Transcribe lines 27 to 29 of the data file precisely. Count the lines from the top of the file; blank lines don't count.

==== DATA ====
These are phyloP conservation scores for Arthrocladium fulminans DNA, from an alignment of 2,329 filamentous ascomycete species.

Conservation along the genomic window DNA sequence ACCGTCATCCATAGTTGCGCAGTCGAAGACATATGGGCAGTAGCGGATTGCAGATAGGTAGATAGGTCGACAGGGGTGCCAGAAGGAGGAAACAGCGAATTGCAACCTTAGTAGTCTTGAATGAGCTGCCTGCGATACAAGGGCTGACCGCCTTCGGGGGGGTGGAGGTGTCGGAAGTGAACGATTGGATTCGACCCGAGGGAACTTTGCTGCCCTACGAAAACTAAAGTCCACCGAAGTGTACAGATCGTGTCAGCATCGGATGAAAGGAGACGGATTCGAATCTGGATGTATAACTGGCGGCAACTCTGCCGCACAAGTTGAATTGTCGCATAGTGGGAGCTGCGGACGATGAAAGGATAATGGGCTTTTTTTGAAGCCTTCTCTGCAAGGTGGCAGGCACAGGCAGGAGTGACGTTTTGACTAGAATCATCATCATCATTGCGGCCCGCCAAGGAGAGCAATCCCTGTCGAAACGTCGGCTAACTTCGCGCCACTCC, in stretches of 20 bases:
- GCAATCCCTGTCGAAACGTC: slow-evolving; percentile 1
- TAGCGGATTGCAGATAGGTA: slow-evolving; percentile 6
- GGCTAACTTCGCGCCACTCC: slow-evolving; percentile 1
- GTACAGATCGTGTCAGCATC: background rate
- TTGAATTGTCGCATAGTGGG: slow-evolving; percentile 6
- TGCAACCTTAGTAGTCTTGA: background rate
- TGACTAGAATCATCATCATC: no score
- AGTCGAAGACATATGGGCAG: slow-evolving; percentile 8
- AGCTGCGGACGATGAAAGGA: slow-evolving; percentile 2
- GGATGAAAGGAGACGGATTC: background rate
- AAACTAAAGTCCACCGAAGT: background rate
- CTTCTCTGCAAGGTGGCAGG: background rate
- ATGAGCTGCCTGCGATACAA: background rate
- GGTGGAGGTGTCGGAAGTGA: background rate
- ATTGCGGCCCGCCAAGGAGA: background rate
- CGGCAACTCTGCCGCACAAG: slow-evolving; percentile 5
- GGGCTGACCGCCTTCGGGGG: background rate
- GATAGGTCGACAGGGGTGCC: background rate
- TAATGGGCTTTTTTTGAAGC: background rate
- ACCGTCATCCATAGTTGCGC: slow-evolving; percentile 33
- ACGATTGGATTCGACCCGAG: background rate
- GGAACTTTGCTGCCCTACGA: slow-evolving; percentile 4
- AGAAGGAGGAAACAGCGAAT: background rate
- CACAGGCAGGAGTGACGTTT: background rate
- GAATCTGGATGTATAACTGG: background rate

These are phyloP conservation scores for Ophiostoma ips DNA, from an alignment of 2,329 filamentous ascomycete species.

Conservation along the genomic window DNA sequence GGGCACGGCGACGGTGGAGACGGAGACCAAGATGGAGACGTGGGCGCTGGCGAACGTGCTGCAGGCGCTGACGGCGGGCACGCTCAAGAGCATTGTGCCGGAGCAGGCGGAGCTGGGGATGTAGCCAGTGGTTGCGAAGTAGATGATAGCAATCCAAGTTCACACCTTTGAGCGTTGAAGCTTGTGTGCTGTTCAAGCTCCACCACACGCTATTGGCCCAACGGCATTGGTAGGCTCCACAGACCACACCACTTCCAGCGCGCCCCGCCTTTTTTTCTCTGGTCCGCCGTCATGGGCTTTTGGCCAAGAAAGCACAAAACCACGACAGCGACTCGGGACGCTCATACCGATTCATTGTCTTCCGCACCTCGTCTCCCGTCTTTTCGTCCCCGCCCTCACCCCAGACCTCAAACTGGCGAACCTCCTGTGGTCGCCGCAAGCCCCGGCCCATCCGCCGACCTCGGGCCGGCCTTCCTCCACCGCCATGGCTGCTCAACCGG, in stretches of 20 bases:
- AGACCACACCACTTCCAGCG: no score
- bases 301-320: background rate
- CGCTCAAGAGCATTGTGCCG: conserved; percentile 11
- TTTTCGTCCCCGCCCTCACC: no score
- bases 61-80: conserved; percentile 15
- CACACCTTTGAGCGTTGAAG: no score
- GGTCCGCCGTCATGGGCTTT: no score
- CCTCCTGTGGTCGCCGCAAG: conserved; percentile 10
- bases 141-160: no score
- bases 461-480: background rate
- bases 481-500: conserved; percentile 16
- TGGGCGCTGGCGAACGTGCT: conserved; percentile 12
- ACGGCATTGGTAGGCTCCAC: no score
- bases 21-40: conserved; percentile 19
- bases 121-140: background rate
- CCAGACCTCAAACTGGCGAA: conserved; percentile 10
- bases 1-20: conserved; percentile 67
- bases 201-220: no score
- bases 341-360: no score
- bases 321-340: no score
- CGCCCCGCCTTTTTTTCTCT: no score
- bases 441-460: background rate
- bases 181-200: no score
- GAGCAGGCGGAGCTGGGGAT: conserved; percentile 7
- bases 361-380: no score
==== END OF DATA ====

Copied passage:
- GAATCTGGATGTATAACTGG: background rate

These are phyloP conservation scores for Ophiostoma ips DNA, from an alignment of 2,329 filamentous ascomycete species.

Conservation along the genomic window DNA sequence GGGCACGGCGACGGTGGAGACGGAGACCAAGATGGAGACGTGGGCGCTGGCGAACGTGCTGCAGGCGCTGACGGCGGGCACGCTCAAGAGCATTGTGCCGGAGCAGGCGGAGCTGGGGATGTAGCCAGTGGTTGCGAAGTAGATGATAGCAATCCAAGTTCACACCTTTGAGCGTTGAAGCTTGTGTGCTGTTCAAGCTCCACCACACGCTATTGGCCCAACGGCATTGGTAGGCTCCACAGACCACACCACTTCCAGCGCGCCCCGCCTTTTTTTCTCTGGTCCGCCGTCATGGGCTTTTGGCCAAGAAAGCACAAAACCACGACAGCGACTCGGGACGCTCATACCGATTCATTGTCTTCCGCACCTCGTCTCCCGTCTTTTCGTCCCCGCCCTCACCCCAGACCTCAAACTGGCGAACCTCCTGTGGTCGCCGCAAGCCCCGGCCCATCCGCCGACCTCGGGCCGGCCTTCCTCCACCGCCATGGCTGCTCAACCGG, in stretches of 20 bases: